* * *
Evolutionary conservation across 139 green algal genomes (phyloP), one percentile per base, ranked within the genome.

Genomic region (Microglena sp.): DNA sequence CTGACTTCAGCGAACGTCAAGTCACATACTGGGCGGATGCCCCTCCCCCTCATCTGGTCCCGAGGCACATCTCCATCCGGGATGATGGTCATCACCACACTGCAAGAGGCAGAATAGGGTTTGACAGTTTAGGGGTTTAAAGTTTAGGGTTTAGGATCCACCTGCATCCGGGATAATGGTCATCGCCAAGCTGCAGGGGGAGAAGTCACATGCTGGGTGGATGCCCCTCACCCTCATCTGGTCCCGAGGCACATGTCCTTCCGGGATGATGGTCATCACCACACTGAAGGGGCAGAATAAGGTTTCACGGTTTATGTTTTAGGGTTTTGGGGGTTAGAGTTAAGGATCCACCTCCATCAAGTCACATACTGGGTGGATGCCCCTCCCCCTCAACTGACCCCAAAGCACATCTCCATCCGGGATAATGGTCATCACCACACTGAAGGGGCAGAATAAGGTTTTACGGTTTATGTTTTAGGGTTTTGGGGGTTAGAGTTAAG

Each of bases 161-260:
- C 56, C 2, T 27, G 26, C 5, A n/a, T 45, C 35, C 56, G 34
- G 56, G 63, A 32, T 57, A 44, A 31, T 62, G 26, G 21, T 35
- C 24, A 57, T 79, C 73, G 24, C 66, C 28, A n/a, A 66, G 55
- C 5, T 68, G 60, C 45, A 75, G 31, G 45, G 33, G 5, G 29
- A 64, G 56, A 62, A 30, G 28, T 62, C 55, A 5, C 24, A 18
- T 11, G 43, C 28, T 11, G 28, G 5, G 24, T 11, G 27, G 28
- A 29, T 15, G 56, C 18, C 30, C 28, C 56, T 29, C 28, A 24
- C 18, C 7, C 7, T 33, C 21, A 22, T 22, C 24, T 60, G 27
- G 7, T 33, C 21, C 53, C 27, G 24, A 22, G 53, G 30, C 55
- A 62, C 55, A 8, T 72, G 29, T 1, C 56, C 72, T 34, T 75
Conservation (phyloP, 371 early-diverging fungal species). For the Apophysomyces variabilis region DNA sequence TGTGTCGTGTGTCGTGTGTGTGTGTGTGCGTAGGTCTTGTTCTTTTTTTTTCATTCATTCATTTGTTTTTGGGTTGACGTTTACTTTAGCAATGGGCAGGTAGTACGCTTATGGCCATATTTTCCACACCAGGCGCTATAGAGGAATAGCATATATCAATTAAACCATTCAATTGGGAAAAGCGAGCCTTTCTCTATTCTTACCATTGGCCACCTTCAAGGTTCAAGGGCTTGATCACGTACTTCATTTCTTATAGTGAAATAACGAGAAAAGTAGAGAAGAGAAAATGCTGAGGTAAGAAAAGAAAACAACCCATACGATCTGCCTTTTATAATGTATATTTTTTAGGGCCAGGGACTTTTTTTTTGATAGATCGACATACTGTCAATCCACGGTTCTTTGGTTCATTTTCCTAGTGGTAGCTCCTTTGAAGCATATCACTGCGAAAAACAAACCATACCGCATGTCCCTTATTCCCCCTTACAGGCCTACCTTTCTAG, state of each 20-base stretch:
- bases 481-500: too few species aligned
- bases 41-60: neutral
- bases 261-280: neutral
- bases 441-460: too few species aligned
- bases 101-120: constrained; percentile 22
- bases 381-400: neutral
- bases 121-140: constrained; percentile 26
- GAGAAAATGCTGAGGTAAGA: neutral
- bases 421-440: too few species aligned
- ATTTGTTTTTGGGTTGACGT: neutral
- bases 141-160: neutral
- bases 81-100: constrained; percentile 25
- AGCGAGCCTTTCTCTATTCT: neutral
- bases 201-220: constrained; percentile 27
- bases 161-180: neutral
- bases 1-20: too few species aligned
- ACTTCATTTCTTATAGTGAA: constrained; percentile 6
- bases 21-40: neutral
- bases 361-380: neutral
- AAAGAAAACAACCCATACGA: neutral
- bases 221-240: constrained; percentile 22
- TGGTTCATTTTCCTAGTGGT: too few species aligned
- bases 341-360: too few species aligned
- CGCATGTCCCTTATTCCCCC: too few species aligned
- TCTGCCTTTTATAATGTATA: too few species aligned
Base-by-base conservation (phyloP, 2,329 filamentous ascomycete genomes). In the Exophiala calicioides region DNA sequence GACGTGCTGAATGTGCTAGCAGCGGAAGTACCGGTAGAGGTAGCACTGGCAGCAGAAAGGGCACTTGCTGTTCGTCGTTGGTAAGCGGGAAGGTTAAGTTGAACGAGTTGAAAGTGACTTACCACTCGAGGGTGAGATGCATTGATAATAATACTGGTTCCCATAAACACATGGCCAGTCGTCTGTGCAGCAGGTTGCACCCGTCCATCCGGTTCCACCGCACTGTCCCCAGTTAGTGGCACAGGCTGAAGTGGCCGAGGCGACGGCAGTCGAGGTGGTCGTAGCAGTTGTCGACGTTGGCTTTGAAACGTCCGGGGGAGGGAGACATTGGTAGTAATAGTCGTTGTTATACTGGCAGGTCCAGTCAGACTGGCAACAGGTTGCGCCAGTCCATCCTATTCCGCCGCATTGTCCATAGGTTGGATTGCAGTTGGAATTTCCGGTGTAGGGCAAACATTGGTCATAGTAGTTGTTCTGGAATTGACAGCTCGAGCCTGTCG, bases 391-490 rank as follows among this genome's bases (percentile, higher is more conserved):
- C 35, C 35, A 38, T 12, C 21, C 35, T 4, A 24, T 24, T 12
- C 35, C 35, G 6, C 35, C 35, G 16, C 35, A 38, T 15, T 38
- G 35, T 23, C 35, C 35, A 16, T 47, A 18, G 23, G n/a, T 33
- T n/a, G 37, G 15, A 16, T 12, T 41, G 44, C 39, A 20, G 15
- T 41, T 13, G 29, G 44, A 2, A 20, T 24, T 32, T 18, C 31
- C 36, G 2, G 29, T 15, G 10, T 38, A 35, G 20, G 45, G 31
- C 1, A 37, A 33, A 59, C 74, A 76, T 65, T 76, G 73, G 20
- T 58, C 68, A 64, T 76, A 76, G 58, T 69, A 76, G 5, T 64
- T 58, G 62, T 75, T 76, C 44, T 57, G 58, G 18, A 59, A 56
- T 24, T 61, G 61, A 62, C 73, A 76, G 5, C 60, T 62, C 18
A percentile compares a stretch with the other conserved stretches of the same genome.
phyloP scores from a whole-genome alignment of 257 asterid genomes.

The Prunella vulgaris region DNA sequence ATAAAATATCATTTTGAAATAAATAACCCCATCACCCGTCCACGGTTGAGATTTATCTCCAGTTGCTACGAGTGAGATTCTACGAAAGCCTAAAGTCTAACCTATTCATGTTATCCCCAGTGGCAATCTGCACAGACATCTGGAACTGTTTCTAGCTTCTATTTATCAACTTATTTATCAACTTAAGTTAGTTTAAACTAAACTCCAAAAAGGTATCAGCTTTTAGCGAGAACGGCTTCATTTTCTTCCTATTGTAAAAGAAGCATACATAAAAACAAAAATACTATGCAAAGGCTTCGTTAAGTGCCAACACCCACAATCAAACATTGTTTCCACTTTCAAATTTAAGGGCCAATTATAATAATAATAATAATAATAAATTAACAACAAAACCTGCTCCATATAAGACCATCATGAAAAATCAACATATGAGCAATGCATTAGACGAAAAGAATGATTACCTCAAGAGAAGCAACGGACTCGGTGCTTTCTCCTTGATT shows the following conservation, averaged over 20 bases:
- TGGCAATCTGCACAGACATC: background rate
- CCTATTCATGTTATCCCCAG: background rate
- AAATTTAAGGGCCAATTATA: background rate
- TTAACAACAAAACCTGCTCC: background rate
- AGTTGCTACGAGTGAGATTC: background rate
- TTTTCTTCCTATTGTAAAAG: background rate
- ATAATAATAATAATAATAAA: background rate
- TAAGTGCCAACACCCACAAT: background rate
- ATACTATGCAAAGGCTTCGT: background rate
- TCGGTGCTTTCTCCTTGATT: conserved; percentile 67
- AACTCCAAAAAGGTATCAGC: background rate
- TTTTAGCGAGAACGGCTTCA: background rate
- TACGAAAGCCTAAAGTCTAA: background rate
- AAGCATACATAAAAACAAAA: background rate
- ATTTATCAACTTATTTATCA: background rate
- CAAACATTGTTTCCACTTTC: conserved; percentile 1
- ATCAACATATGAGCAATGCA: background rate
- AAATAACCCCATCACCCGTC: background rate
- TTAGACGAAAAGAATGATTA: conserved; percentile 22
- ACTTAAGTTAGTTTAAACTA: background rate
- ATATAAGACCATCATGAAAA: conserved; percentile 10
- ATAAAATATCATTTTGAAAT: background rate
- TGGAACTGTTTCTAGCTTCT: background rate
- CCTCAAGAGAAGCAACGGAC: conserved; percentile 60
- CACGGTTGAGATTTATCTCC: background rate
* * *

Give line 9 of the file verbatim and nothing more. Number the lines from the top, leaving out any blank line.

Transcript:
- T 11, G 43, C 28, T 11, G 28, G 5, G 24, T 11, G 27, G 28